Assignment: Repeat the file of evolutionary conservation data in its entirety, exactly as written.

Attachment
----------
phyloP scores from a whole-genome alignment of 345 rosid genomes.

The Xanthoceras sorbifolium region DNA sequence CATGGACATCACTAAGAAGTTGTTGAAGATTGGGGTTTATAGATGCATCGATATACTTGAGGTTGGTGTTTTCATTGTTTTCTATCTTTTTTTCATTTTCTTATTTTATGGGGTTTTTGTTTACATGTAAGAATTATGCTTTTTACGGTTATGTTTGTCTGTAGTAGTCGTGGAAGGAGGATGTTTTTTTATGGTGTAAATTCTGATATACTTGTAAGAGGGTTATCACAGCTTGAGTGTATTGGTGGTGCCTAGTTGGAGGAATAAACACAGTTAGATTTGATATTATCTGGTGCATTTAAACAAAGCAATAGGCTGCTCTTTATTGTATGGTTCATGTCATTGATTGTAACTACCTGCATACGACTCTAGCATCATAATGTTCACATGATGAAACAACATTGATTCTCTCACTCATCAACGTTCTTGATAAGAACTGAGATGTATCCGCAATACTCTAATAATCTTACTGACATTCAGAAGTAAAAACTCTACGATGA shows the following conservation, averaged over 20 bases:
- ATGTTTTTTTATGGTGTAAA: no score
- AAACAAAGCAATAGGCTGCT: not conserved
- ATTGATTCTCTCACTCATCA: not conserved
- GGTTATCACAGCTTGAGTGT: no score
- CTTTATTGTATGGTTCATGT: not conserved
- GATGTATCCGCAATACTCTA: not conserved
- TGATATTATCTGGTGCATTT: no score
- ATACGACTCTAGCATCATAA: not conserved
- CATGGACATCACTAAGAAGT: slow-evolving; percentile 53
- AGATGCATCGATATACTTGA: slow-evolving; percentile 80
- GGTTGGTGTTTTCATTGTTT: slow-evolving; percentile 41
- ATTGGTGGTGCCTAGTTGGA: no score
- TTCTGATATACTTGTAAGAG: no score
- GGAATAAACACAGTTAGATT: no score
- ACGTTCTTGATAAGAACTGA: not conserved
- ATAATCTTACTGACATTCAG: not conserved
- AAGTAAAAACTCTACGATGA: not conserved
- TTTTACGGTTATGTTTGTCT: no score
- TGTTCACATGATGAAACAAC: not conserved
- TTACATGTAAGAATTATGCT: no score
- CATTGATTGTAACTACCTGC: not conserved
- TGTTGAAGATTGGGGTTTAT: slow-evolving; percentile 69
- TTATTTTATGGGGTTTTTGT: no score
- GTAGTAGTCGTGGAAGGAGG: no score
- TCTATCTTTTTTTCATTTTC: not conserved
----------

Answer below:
phyloP scores from a whole-genome alignment of 345 rosid genomes.

The Xanthoceras sorbifolium region DNA sequence CATGGACATCACTAAGAAGTTGTTGAAGATTGGGGTTTATAGATGCATCGATATACTTGAGGTTGGTGTTTTCATTGTTTTCTATCTTTTTTTCATTTTCTTATTTTATGGGGTTTTTGTTTACATGTAAGAATTATGCTTTTTACGGTTATGTTTGTCTGTAGTAGTCGTGGAAGGAGGATGTTTTTTTATGGTGTAAATTCTGATATACTTGTAAGAGGGTTATCACAGCTTGAGTGTATTGGTGGTGCCTAGTTGGAGGAATAAACACAGTTAGATTTGATATTATCTGGTGCATTTAAACAAAGCAATAGGCTGCTCTTTATTGTATGGTTCATGTCATTGATTGTAACTACCTGCATACGACTCTAGCATCATAATGTTCACATGATGAAACAACATTGATTCTCTCACTCATCAACGTTCTTGATAAGAACTGAGATGTATCCGCAATACTCTAATAATCTTACTGACATTCAGAAGTAAAAACTCTACGATGA shows the following conservation, averaged over 20 bases:
- ATGTTTTTTTATGGTGTAAA: no score
- AAACAAAGCAATAGGCTGCT: not conserved
- ATTGATTCTCTCACTCATCA: not conserved
- GGTTATCACAGCTTGAGTGT: no score
- CTTTATTGTATGGTTCATGT: not conserved
- GATGTATCCGCAATACTCTA: not conserved
- TGATATTATCTGGTGCATTT: no score
- ATACGACTCTAGCATCATAA: not conserved
- CATGGACATCACTAAGAAGT: slow-evolving; percentile 53
- AGATGCATCGATATACTTGA: slow-evolving; percentile 80
- GGTTGGTGTTTTCATTGTTT: slow-evolving; percentile 41
- ATTGGTGGTGCCTAGTTGGA: no score
- TTCTGATATACTTGTAAGAG: no score
- GGAATAAACACAGTTAGATT: no score
- ACGTTCTTGATAAGAACTGA: not conserved
- ATAATCTTACTGACATTCAG: not conserved
- AAGTAAAAACTCTACGATGA: not conserved
- TTTTACGGTTATGTTTGTCT: no score
- TGTTCACATGATGAAACAAC: not conserved
- TTACATGTAAGAATTATGCT: no score
- CATTGATTGTAACTACCTGC: not conserved
- TGTTGAAGATTGGGGTTTAT: slow-evolving; percentile 69
- TTATTTTATGGGGTTTTTGT: no score
- GTAGTAGTCGTGGAAGGAGG: no score
- TCTATCTTTTTTTCATTTTC: not conserved